Photo Shoot

“I like this one” Dee said; “You look like a realtor.”

“You mean I look professional, trustworthy, conscientious…?”

“Well sort of”, she replied.

My friend is a photographer and he posts photos on line to promote his new business. I saw one that made my heart stop. Many of his do but this one caught me.

I only know the subject peripherally. He’s a business man and a good one, however, I’ve never seen the twinkle, that I’m sure his family and friends know well, in real life or on camera before. A handsome, smiling man in a suit made me grin.

Maybe the photographer could capture something in me that few people have ever seen or noticed before:

Professionalism, trustworthiness, compassion, patience, forgiveness, or understanding. Are those looks that can be captured?

Dee said she can always tell when I think someone is full of sh*t because one eye gets funny.

“Quit smirking” means Mom knows what I was thinking.

Honeybun leaves the room quietly when I get a certain look.

I’m not sure what those looks look like.

I should have brushed my hair.

I should have put on makeup.

I should have made Dee come with me. She could have of given instructions: “Look happy, sad, mad, irritated, scared, unsure, confident.”

I should have made all of those faces so I could see what others see.

Instead I laughed at the camera because I had no choice. I laughed at me because I’m funny. Here I am at a photo shoot pretending I know why I’m here.

“Can I put your picture on my website?”, my friend asked after.

“Only if I look really good. Not that I’m vain but… I don’t want people to think I think I should be getting my picture taken…I mean it may seem I’m being …ah…whatever.”

“Do you want to check it out first?”, he asked kindly.

“Yeah, that would be good.”

The next day my grandmother and I looked through old knitting books.

“I had a beautiful Norwegian sweater like this once. Such intricacies in the patterns” she mused.

“Look at this one! Get a load of the model!” I said somewhat unkindly.

“Speaking of which let me show you the photos from the shoot”

“Oh, lovely!”, she said while looking at the file.

I smiled to myself.

“Look at the colors!”

I smiled again. Maybe she could see that one of my eyes is more green than blue.

“It looks like a difficult pattern.”

Wait? What?

She assumed we were still discussing knitting patterns and was referring to the shirt I was wearing.

Now that I think about it, I never really noticed that before. It’s a nice shirt. It would make a great sweater.

Beauty is in the Eye of…oh whatever.

The cosmetic store was pretty empty. Apparently I’m one of the few in need of some makeup help today. My friend Nadia’s teenage daughter recommended a bronzer as something to use throughout the day to touch things up. God knows I need something.

The young saleswoman who pulled the short straw came over to offer assistance.

“I’m looking for a bronzer”, I said with authority.

She took me over to a section that didn’t look any different from the one in front of us, just different containers. She handed me a Kindergarten sized crayon. I started applying it to my cheeks. “Whoa, this is a bit dark”, I murmured.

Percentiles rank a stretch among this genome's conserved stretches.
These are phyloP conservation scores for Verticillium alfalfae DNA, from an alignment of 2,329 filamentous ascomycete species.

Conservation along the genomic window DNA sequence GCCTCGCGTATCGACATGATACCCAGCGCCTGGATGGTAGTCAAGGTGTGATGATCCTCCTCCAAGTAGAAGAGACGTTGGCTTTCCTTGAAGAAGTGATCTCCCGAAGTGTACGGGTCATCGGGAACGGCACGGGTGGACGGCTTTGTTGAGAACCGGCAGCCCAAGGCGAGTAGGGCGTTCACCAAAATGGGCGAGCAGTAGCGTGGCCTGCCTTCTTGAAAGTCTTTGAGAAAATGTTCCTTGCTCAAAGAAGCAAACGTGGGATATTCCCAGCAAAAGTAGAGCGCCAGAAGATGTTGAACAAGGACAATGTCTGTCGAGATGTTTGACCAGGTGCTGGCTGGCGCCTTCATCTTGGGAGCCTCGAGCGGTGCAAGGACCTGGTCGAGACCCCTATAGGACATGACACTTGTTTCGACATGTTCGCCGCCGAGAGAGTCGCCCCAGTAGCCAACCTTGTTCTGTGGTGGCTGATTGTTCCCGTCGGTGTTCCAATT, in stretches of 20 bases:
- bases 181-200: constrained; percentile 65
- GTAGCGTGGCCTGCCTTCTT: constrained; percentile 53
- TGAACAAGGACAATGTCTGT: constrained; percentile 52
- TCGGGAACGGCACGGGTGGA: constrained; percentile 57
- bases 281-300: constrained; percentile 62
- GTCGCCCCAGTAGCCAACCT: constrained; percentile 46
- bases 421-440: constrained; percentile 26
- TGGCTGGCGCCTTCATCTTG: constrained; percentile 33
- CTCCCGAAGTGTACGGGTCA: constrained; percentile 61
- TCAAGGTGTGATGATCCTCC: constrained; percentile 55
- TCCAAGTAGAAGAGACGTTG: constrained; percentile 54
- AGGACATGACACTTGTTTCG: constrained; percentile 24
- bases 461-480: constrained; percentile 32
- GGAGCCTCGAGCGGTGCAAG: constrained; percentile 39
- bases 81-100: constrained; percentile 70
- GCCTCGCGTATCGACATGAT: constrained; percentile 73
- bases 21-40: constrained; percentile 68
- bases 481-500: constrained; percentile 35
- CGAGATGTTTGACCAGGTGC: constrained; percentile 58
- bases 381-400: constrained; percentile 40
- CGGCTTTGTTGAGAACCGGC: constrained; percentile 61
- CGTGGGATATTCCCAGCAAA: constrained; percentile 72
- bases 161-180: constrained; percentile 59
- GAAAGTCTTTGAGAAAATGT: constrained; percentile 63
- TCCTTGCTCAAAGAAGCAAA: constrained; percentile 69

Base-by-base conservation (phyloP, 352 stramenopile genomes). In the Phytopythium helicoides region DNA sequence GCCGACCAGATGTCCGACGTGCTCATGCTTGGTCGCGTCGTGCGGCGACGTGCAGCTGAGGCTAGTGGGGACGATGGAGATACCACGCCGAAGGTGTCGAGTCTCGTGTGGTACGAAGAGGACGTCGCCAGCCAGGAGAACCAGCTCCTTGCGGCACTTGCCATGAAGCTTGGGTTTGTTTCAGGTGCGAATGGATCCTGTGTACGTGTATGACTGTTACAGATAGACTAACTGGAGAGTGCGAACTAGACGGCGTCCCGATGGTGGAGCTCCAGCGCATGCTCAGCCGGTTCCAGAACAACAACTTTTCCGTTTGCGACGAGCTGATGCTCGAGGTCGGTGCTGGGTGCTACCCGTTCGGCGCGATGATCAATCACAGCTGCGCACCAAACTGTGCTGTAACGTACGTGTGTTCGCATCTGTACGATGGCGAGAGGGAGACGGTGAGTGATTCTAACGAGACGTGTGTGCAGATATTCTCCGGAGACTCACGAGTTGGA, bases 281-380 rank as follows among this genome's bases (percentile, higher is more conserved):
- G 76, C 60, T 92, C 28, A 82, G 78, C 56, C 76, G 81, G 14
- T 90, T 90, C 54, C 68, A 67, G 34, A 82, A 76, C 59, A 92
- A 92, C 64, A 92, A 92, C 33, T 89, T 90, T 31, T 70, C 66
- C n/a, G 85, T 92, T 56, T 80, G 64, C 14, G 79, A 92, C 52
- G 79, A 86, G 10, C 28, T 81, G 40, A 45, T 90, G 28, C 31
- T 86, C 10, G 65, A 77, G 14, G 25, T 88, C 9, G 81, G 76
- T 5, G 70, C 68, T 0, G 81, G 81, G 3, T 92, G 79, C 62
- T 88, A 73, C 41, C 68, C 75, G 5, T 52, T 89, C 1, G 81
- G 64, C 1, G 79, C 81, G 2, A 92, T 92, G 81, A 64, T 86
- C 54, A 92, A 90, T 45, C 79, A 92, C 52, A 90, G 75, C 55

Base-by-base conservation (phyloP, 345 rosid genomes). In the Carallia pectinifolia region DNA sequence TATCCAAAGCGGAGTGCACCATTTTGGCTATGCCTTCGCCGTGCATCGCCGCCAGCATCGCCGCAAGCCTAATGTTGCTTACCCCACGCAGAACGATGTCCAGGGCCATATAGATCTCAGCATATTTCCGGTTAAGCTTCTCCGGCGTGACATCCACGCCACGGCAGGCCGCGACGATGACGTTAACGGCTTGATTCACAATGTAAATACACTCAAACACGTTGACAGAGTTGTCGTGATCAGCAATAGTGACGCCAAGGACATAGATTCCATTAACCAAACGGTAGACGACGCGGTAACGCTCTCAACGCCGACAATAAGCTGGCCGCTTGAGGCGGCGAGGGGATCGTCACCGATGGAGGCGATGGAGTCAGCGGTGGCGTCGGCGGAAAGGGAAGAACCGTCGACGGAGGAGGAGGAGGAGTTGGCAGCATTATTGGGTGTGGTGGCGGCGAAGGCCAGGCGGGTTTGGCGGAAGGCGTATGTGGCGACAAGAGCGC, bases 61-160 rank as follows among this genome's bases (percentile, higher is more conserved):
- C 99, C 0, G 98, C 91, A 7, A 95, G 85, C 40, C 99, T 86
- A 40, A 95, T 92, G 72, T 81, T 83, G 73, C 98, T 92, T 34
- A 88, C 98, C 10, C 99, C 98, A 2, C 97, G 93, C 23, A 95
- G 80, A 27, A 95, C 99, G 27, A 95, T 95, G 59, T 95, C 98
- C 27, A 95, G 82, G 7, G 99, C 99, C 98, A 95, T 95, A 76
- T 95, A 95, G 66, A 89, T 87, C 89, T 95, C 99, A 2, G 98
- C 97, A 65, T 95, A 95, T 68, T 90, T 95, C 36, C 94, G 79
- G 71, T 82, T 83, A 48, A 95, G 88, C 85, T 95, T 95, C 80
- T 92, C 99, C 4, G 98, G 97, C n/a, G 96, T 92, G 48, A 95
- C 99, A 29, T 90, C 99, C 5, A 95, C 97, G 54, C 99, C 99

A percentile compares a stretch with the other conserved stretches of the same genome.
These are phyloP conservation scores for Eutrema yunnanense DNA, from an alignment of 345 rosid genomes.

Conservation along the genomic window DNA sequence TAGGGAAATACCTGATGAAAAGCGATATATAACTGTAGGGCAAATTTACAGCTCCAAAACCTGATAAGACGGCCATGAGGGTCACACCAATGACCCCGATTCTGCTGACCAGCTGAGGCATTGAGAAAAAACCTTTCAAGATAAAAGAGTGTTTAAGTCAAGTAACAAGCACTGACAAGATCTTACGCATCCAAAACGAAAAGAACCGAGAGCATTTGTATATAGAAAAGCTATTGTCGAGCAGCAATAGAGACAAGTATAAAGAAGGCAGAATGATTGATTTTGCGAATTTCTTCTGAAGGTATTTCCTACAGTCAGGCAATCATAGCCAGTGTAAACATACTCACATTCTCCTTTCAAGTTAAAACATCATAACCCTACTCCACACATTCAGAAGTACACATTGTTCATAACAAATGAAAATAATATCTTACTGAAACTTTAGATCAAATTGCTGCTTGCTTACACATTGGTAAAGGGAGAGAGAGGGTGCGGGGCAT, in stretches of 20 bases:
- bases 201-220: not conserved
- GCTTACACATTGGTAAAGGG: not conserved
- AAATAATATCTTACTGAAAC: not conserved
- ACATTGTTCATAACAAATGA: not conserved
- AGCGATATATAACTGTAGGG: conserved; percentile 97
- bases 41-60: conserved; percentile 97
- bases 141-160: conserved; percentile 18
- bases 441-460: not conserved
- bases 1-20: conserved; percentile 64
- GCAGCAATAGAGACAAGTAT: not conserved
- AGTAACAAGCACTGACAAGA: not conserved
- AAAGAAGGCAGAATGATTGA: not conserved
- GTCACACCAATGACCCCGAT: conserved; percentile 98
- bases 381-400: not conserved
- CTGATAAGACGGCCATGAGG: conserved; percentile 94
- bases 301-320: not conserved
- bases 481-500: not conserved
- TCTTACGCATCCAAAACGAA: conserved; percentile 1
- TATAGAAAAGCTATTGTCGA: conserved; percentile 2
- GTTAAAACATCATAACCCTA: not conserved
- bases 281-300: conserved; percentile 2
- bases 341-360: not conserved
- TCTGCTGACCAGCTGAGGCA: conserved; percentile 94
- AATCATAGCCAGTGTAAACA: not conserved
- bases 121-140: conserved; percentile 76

“You don’t put it on your cheeks, you draw a number 3 from the middle of your forehead, out to your ear, back into the cheekbone and back out and around your chin on both sides of your face. You accentuate where you want contour and definition.”

This takes paint by numbers to a new level.

“I’m not sure that I want to define anything. I just want to look…uh…(pretty, perky, pulled together?)…uh…more consistent.” She walked me to another area. How was she choosing our path? Why don’t I ask her? It’s like when the salesperson says “That color makes your eyes pop!”.

Why? How?

I recently read that when going for a make-over you should find someone with your coloring and age. I wish I’d known that when I got the last one. He was an attractive, young, African American, gay man. The only thing we had in common was that we were both wearing shoes.

I don’t think I was clear enough about that fact that I don’t wear much makeup generally, have no reason to, and tend to forget what goes where. It was more like a 40 year old’s rite of passage. He was quite pleasant though and deserved his sizable commission.

Yoga encourages us to accept ourselves and that takes steady and consistent practice. Change and impermanence is a given. Physical abilities, appearances and attitudes can be altered in a second. Anyone who has slipped on the ice knows that, especially if you land on your face.

Practice means we work to control thoughts in our minds that feed impatience, irritation and irritability. Sometimes we need help, kind words from a friend, advice from a mentor, palette recommendations from a makeup artist.

A new shade of lipstick allows the mind to say “Okay the color looks great. Now can we focus on what comes out of your mouth not what goes on it?”.

Applying bronzer takes practice. Applying patience, calmness,  and kindness is, frankly, easier.

Reminder to self: You are not a beautiful, teenage redhead.

Namaste- I think pink is the shade of the day!

 

 

 

cosmetics 2.JPG